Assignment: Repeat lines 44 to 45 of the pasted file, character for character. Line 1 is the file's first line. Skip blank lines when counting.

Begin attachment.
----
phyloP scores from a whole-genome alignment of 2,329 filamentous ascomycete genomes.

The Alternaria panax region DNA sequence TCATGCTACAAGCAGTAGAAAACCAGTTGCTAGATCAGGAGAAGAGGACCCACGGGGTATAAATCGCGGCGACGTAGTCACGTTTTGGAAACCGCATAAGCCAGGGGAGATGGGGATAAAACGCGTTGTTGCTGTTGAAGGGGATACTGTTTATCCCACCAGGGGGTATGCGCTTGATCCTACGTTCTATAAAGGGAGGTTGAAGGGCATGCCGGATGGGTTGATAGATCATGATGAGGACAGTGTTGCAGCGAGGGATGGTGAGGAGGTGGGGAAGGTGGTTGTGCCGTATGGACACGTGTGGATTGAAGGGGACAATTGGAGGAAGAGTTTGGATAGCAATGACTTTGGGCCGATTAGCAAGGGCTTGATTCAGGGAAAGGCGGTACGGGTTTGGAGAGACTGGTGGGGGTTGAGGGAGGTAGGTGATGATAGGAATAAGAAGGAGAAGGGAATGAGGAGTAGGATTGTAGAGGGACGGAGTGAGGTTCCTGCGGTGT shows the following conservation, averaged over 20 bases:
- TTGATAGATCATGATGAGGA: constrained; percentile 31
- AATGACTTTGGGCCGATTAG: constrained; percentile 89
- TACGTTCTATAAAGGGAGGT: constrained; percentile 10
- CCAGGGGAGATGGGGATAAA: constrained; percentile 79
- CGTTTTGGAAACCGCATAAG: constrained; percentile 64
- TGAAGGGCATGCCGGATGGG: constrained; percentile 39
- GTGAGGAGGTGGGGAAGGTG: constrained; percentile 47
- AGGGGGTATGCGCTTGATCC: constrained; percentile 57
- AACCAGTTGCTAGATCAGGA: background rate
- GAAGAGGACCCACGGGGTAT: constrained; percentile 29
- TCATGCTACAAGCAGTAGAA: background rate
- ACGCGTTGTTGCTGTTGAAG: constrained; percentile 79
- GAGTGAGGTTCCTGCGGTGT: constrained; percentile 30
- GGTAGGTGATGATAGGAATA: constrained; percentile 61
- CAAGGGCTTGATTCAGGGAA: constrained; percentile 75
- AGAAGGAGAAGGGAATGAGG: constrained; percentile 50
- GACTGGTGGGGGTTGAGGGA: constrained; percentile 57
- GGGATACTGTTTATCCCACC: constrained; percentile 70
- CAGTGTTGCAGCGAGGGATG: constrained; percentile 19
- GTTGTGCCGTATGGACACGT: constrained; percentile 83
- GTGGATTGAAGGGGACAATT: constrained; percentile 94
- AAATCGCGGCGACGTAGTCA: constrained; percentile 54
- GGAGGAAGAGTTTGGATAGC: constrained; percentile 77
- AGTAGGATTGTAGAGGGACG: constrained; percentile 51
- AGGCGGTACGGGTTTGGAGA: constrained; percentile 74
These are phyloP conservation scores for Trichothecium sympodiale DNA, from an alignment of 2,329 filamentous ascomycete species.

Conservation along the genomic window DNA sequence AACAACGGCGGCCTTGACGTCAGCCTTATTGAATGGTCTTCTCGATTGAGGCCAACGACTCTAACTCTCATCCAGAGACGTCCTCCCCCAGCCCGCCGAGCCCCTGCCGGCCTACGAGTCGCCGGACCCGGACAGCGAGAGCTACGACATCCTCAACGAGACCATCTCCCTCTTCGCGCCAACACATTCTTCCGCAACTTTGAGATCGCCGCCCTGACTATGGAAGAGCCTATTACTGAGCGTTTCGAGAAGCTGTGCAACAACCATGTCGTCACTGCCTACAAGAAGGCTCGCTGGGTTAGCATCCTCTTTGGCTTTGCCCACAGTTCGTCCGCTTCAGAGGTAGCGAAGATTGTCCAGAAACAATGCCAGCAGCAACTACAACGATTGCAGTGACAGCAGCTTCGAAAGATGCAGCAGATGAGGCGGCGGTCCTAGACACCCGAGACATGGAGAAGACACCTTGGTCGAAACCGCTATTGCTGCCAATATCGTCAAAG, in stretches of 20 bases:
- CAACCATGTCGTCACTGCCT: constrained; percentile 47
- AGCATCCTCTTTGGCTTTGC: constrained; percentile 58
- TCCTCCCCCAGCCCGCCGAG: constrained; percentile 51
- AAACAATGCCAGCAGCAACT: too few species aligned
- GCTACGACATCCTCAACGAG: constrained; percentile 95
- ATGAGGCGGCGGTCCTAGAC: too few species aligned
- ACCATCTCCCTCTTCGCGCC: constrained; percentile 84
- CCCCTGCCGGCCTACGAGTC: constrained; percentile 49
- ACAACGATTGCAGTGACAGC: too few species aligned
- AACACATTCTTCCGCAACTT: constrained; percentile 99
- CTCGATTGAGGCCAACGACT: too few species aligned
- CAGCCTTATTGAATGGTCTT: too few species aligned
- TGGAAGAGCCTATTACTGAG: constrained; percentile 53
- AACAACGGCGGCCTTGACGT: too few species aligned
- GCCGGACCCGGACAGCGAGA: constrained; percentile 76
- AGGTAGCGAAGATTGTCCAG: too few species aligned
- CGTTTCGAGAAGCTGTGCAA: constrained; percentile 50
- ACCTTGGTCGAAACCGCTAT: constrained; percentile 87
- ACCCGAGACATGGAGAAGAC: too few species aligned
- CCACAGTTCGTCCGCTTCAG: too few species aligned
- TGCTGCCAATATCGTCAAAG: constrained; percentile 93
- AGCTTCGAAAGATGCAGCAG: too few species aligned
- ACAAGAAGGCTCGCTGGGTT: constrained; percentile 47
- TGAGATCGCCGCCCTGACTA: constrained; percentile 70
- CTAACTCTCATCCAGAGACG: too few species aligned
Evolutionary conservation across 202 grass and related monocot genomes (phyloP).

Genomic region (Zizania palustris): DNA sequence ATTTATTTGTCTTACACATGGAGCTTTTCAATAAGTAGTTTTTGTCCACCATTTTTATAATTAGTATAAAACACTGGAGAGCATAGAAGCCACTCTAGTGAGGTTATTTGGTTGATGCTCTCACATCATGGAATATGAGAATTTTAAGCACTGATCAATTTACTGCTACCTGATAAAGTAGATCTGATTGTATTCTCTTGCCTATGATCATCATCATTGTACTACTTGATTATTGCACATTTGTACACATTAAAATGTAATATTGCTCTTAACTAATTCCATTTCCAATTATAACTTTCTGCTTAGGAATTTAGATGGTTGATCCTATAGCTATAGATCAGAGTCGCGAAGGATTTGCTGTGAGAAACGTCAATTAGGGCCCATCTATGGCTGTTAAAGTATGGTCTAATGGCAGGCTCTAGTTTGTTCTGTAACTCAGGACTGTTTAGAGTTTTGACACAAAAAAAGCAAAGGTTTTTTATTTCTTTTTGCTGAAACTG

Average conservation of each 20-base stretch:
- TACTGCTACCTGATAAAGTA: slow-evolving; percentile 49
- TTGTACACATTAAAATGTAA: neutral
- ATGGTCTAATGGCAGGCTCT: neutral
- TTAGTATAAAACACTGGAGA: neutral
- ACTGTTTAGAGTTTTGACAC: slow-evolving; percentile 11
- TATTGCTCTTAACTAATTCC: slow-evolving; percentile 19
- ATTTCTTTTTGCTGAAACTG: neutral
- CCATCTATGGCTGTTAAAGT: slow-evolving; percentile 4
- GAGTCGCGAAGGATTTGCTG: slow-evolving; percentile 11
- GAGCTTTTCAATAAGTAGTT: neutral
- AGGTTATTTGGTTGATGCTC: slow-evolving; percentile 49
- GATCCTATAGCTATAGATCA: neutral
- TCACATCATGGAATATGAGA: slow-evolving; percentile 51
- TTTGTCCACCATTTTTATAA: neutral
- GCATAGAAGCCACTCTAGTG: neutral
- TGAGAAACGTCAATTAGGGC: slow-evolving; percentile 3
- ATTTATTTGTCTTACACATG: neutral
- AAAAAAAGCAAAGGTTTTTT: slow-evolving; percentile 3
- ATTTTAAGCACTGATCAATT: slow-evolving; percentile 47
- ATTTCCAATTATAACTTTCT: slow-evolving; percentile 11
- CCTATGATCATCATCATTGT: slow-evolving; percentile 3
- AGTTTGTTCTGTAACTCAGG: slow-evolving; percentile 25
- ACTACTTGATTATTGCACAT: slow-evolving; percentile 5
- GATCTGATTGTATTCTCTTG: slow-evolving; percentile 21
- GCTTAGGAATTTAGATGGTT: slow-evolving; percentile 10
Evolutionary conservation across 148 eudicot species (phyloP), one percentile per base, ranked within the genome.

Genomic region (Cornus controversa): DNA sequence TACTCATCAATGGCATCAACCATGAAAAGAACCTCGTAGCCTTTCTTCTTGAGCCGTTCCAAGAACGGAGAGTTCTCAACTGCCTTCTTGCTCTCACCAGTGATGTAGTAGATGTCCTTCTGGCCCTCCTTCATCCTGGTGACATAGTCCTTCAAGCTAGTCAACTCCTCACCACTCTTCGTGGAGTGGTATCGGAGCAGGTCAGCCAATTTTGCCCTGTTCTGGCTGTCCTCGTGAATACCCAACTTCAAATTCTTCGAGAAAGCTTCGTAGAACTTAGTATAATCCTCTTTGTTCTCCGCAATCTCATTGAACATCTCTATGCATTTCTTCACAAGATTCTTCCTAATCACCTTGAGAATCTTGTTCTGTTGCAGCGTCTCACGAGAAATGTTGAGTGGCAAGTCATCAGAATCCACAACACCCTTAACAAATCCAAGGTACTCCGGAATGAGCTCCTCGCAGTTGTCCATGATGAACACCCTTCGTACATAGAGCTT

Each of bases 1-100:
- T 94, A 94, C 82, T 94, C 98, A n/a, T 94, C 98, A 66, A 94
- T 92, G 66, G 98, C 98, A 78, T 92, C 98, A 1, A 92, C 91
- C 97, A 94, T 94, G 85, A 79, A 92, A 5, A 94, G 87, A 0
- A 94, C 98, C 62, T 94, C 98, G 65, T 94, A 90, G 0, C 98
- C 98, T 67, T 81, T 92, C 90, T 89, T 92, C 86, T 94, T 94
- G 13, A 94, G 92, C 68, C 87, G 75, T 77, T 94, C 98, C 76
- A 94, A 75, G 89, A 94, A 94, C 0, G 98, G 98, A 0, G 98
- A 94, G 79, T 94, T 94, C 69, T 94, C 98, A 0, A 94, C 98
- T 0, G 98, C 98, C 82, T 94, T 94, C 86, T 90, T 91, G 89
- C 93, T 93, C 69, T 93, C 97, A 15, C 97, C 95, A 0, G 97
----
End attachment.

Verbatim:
- GCCGGACCCGGACAGCGAGA: constrained; percentile 76
- AGGTAGCGAAGATTGTCCAG: too few species aligned